It takes a lot of courage to write a Victorian novel in the 21st century. In The Mysteries of Glass, Sue Gee demonstrates mastery of the period, capturing in rich, languid detail country life on the Welsh border towns of Herefordshire. Recently ordained, Richard Allen has arrived to take up his first post as curate to sickly Reverend Oliver Bowen. Young and apprehensive, Allen soon comes to doubt the steadfastness of his faith when the first encounter of the Reverend's much younger wife, Susannah, has him feeling things he should not.

"And he prayed: that he would be given strength to serve, that he would not let himself be led to any kind of distraction, that he would only listen to God's will."

It becomes immediately apparent that Richard will lose his resolve, discovering how quickly "solid earth becomes translucent glass" when one betrays his calling. Gee's prose builds anticipation at a snail's pace. Furtive glances and long handshakes are the sum of Richard and Susannah's relationship for a third of the novel. Declarations of love, albeit internal, are as a result of the most simple of interactions.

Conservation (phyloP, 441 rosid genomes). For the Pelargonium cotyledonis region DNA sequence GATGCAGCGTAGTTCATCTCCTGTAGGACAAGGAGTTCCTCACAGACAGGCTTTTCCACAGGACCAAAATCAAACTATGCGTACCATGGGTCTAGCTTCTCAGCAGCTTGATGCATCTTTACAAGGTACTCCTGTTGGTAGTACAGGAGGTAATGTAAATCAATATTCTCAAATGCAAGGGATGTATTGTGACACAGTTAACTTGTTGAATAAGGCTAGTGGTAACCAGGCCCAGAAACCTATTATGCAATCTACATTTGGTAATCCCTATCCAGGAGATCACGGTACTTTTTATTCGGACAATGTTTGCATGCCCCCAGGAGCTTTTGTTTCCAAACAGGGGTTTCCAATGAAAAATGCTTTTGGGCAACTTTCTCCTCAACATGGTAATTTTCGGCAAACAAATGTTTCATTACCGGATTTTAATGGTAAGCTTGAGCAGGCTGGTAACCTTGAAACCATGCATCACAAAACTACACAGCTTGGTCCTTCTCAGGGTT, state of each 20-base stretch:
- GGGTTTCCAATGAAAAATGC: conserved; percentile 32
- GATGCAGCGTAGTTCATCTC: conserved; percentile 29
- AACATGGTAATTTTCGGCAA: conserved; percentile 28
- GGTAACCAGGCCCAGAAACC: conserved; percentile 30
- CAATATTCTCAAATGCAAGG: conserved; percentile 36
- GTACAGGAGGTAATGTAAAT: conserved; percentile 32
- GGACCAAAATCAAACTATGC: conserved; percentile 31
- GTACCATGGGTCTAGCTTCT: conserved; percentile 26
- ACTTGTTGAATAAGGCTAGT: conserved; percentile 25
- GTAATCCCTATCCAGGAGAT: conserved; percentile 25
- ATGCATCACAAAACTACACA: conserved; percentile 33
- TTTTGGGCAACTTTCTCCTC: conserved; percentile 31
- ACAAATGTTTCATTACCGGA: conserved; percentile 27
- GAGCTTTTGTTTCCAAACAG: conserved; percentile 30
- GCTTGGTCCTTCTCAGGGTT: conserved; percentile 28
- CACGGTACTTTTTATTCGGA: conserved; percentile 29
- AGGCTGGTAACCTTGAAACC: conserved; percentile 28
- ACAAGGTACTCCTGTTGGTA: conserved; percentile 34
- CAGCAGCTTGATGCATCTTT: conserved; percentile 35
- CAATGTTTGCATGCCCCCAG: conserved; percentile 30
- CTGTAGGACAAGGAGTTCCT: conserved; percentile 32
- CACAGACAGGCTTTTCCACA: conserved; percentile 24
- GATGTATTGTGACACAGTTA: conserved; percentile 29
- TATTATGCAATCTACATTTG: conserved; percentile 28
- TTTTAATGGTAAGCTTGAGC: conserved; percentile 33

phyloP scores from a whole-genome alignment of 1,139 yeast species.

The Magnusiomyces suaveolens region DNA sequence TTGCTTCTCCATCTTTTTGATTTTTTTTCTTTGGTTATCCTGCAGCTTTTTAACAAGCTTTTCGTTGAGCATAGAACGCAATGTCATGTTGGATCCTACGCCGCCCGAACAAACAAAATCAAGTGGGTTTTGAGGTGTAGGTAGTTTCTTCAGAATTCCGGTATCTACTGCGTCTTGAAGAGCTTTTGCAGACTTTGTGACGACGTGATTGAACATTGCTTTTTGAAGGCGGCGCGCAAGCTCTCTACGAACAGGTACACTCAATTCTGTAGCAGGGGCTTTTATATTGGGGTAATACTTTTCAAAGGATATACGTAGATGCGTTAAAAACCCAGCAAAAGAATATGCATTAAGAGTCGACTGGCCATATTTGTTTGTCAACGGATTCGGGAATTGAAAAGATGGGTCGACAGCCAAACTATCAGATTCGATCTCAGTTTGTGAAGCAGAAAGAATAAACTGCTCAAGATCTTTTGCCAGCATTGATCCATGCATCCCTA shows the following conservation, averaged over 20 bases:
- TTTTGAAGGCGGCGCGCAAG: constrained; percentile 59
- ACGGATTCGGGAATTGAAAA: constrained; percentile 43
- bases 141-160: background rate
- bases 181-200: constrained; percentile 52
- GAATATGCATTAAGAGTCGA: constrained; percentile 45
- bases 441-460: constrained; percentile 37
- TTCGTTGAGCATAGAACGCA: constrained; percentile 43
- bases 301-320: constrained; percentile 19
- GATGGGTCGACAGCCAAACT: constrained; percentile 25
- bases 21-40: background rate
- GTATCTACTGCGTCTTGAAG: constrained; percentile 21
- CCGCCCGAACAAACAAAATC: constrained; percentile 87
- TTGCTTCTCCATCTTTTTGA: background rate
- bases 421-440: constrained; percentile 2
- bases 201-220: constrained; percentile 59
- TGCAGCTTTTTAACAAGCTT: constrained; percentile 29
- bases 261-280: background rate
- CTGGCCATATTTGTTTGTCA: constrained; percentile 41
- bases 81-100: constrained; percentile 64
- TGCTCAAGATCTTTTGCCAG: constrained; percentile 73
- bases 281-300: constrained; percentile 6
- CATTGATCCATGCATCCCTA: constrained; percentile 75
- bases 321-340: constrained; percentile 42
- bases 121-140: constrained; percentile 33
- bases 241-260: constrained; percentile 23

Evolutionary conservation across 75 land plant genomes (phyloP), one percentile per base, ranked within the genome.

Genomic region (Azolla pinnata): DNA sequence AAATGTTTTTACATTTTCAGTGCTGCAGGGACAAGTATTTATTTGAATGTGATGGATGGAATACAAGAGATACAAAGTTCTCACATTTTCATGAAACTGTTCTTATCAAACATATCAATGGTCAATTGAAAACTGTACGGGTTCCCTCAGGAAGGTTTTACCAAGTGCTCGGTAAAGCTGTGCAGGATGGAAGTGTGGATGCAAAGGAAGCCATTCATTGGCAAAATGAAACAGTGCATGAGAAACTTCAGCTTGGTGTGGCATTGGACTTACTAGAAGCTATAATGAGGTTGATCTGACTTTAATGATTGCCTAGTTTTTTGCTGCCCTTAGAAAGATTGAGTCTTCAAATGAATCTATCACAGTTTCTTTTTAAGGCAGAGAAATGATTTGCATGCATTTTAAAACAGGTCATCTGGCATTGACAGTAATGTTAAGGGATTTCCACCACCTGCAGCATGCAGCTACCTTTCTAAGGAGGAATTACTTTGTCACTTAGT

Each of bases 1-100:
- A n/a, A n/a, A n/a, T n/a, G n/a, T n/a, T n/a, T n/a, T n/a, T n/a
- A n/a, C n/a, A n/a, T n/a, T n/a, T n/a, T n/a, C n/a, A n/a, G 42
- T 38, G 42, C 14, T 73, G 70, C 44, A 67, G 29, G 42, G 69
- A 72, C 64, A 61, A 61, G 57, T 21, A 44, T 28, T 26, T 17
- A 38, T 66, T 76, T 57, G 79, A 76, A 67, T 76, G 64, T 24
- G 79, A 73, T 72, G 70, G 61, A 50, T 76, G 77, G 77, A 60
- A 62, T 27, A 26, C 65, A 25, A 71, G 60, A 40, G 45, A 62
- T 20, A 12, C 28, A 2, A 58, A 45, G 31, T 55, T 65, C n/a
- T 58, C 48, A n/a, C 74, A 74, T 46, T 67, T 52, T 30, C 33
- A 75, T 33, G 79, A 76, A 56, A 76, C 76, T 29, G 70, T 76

"He took her hand. Without its glove, his skin touched hers. It felt as intimate as if she lay naked beneath him."

And when he is not sinning in his heart, Richard quietly observes and makes perfunctory attempts to participate in the life of his new community: Is Phillip Prosser, the church's custodian, secretly abusing his wife or is she merely suffering from a "nervous condition"? And exactly why was the woman who lives in the woods put in prison by the church?

Nothing much happens in this novel except evocative descriptions of the landscape, Richard Allen's mounting inner turmoil and the passing of the everyday lives of the parishioners. Gee's style will appeal to those who are patient. The novel evolves like one long sermon, where you trust there is deep meaning at its core.

By the time Richard and Susannah's fates are to be revealed, readers are rewarded — for their endurance — with a startling acceleration of events. Despite Gee's painstaking attention to detail, this novel manages to hold the reader's interest in characters who live rather ordinary existences —when they are not off committing sins against the Church.

* Gail Bailey is an Auckland writer.